London Freewheel - It was all about the bikes

Our day got off to a good start with promising weather and a team of marshals dutifully assembled on the Little Green. Soon afterwards, riders started to appear. We had cyclists from all fields – the frequent and the Sunday cyclists, some returning cyclists and great family representation, some with tots attached, and other children cycling solo. We formed a team of 65 riders, and later learned that we had won the accolade of forming the biggest Freewheel feeder ride –well done to the people of Richmond !

After carrying out bike safety checks, with a few saddle adjustments and tyre inflations but thankfully no disqualifications, we headed off for Ravenscourt Park, the destination of our feeder ride, taking in Kew and Chiswick en route. There was much chattering along the way and it was clear that people were excited about being involved in the London Freewheel event.

After successfully concluding the feeder ride at Ravenscourt Park, we set off through the streets of London to the Freewheel start. It was great to see so many people out cycling along into London with confidence, thanks to a team of marshals controlling the traffic and pointing us in the right direction.

By the time we had reached Hyde Park, we were starting to feel a part of the 38,000 mass that had registered for the Freewheel. We then crossed into St James Park, and with Buckingham Palace behind us, we set off up the Mall and along the Freewheel course. It was quite surreal to be in central London where cars were replaced by a sea of cyclists wearing red Freewheel bibs with the slogan “The Bikes are Coming !”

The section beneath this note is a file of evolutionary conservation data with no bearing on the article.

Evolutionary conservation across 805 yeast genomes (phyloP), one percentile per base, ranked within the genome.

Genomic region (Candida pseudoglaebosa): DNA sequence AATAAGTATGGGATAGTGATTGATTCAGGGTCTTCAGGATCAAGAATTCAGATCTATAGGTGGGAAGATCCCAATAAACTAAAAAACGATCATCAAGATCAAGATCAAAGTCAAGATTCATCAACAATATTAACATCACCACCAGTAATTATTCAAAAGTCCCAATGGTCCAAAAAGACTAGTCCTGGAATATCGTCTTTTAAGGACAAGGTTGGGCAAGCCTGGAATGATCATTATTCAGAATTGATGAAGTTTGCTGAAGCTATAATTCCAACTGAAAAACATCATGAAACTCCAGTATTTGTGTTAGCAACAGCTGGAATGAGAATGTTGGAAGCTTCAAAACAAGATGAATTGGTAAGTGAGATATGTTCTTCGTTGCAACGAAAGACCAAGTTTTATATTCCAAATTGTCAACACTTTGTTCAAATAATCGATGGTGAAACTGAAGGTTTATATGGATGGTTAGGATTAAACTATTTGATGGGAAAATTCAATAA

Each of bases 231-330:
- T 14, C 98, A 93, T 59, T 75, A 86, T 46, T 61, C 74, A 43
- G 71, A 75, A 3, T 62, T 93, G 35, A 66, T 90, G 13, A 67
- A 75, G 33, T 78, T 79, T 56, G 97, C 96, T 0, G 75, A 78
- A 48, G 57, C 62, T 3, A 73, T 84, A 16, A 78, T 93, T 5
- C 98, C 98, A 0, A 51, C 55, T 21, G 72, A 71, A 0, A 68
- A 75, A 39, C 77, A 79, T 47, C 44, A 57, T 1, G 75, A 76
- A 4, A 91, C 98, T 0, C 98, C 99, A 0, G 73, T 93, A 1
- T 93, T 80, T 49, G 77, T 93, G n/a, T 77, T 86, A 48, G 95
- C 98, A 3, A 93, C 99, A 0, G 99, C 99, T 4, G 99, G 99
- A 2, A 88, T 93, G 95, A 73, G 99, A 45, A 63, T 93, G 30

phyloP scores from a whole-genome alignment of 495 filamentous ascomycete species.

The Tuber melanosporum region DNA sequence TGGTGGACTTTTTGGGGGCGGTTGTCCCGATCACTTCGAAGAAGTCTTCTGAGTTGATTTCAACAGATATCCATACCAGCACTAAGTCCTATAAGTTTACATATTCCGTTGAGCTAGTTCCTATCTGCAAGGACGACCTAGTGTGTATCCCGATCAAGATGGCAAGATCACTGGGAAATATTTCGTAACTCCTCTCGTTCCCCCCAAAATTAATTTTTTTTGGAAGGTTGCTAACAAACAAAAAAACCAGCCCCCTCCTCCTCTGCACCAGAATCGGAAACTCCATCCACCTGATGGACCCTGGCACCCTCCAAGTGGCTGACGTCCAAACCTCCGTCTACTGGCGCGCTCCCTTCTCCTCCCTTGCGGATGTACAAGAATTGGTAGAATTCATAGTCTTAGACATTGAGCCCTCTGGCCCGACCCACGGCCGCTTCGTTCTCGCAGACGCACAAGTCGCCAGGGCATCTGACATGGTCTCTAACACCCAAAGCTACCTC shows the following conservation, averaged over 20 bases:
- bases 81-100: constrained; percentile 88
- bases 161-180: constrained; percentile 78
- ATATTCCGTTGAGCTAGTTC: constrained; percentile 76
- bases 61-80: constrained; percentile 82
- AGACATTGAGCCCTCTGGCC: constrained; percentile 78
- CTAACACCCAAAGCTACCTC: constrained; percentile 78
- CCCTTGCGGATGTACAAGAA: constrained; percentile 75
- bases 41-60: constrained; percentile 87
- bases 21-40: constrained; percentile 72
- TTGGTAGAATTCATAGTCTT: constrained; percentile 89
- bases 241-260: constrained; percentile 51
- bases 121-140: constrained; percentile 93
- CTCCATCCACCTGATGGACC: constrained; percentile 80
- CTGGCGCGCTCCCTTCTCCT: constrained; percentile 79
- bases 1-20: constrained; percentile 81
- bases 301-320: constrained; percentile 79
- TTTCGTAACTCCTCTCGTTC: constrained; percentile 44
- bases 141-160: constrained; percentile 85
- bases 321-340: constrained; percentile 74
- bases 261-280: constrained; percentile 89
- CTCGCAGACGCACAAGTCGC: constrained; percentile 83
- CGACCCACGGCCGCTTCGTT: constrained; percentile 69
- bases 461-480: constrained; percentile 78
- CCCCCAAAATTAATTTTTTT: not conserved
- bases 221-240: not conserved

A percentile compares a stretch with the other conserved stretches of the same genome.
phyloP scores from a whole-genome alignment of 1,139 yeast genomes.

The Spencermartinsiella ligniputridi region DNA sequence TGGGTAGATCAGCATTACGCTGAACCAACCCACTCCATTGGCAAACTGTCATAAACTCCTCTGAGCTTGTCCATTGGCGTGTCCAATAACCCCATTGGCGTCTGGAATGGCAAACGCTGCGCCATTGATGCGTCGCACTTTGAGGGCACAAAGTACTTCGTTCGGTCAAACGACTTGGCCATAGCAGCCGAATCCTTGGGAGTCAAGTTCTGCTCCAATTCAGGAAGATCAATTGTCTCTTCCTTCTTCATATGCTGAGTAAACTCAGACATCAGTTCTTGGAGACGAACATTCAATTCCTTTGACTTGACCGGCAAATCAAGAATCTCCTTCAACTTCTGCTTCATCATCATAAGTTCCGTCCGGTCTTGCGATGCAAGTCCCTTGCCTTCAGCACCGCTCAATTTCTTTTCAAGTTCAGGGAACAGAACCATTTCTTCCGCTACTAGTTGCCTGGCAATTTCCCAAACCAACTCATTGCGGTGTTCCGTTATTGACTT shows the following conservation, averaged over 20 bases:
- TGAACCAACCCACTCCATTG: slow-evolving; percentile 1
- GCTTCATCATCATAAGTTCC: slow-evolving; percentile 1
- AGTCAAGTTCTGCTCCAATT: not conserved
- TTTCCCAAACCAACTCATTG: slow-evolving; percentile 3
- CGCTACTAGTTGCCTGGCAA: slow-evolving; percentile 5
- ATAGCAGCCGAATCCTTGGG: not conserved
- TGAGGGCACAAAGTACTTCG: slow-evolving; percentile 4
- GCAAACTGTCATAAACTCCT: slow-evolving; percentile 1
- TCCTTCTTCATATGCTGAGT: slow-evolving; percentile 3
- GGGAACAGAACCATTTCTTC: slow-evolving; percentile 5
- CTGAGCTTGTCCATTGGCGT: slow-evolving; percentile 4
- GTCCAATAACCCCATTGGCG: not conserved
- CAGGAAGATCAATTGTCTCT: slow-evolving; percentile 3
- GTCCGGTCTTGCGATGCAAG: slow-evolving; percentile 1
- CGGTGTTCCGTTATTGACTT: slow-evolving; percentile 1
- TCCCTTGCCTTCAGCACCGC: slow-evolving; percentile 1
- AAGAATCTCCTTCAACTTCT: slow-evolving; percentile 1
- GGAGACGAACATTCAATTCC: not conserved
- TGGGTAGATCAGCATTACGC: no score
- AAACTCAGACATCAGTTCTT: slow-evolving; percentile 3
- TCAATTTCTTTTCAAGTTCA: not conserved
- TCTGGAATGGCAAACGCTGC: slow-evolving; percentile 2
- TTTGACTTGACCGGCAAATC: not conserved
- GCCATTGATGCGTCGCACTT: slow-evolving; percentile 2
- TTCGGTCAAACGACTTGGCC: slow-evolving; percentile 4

After crossing St James Park, we cycled towards the Embankment and past Big Ben which was looking great after its recent refurb. It was great to see such a variety of bikes on the road. The cargo bike that proved such a hit at the “In Town without my Car” event joined our feeder ride filled with a cargo of 4 children. Along the way we saw regular bikes old and new, hired bikes and smart fixed gear bikes, but perhaps the best sight was a tandem recumbent with additional child seat passing by a standard recumbent.

Along the Embankment people were shouting and ringing their bells - an activity positively encouraged as we went through some of London’s echoing tunnels. We crossed the river via London Bridge which marked the half way point and then cycled back along the Embankment and on to the finish where we completed the event with well earned tea and cakes.

All in all, a good day out and a great way to promote cycling in and around London.

Posted bySue Higham at 12:14  


sue said... 29 September 2007 at 14:54  

Sue, thanks for your blog!

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